The lighting in the film actually stuck out to me. There were scenes reminiscent of Argento’s Inferno at times.

Andy Nyman: Oh cool, because we’re big Argento fans!

Jeremy Dyson: Huuuuge!

Andy Nyman: They’re so stylized. If you could ever create anything that has something as bold - that’s the thing that’s so exciting about the early Argento and Bava stuff like Blood and Black Lace. You just look at the courage of those color schemes…

Jeremy Dyson: Well, it’s kind of a “fuck you” as well.

Andy Nyman: Yeah, that’s the joy, like we are going to do it this way. It’s a very Italian thing. They’re so confident. When we talk about this stuff and God knows we like to talk about this stuff - the thing that we love is when you make a list of the films that properly affected you and have really had an impact on your life and that list, without question, that we put together, are personality-driven films. I know something about Argento, about Tarantino, or Ti West. I know something about the Coen brothers because so much product is vanilla or doesn’t touch you or have an impact. On one hand, it’s an obvious thing you have to do but also a very difficult thing to do because it requires courage but it also requires asking big questions of yourself. For example, we want it full of personality but what does that mean? Who are we? What do we want to say? The craft is difficult anyway but making something that is you is harder because you need to know who you are and what you want to say.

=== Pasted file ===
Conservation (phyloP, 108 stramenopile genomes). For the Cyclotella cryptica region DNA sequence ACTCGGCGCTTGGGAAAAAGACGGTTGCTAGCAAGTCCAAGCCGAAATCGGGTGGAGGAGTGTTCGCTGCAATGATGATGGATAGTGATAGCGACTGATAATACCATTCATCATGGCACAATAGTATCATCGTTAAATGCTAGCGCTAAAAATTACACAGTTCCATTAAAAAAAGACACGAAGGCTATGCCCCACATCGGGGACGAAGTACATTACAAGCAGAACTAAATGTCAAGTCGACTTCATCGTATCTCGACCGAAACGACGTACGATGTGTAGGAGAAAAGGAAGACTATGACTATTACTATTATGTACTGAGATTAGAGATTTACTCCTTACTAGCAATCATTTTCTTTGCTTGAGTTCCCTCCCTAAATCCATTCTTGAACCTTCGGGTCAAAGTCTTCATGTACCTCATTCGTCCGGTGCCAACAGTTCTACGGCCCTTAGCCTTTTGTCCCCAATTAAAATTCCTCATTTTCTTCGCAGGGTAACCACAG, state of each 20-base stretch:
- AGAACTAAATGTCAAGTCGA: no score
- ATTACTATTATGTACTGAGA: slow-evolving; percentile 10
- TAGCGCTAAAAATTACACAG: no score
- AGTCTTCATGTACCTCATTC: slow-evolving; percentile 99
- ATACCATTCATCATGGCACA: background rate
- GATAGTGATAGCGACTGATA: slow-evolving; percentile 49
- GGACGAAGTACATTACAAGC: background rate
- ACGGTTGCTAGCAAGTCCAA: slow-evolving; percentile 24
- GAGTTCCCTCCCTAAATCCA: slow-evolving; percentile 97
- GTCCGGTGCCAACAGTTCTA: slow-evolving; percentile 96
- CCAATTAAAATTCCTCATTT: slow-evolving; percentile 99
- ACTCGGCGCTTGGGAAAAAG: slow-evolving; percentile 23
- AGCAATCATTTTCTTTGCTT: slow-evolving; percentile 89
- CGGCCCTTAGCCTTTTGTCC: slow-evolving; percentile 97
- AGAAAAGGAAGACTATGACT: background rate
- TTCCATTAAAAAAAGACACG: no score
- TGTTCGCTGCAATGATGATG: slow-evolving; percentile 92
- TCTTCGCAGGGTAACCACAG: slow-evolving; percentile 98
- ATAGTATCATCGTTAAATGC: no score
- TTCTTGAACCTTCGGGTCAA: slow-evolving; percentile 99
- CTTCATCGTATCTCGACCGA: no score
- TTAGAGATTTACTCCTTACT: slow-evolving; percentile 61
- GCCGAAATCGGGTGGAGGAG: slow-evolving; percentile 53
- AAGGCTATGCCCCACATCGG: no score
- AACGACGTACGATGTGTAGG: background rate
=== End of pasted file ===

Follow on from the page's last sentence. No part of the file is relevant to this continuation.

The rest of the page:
Jeremy Dyson: And it’s exposing as well. You’ve got to put up with it not working or not connecting with the audience and all the discomfort that goes along with that.

In terms of connection, I enjoyed the fact that Ghost Stories as a title itself implies a supernatural element, but also hits you on a relatable level and cements itself in reality. That misdirection was great and ended up scaring the shit out of me at the end. Can you talk about how you translate supernatural elements through realistic human fears?

Andy Nyman: There’s no question that there’s a debate on whether paranormal stuff is real. We have strong ideas about it. The thing that’s inarguable is that human beings are capable of the most terrible, wretched things. You just have to turn the news on for one day to have that proven. Whether that is slaughter, corruption, wielding power over the powerless, or gloating and the lack of humanity. You see it on a daily basis. So, that stuff is inarguable. Whether ghosts exist, everyone’s got an opinion on that and there’s no either way. That was really big for us.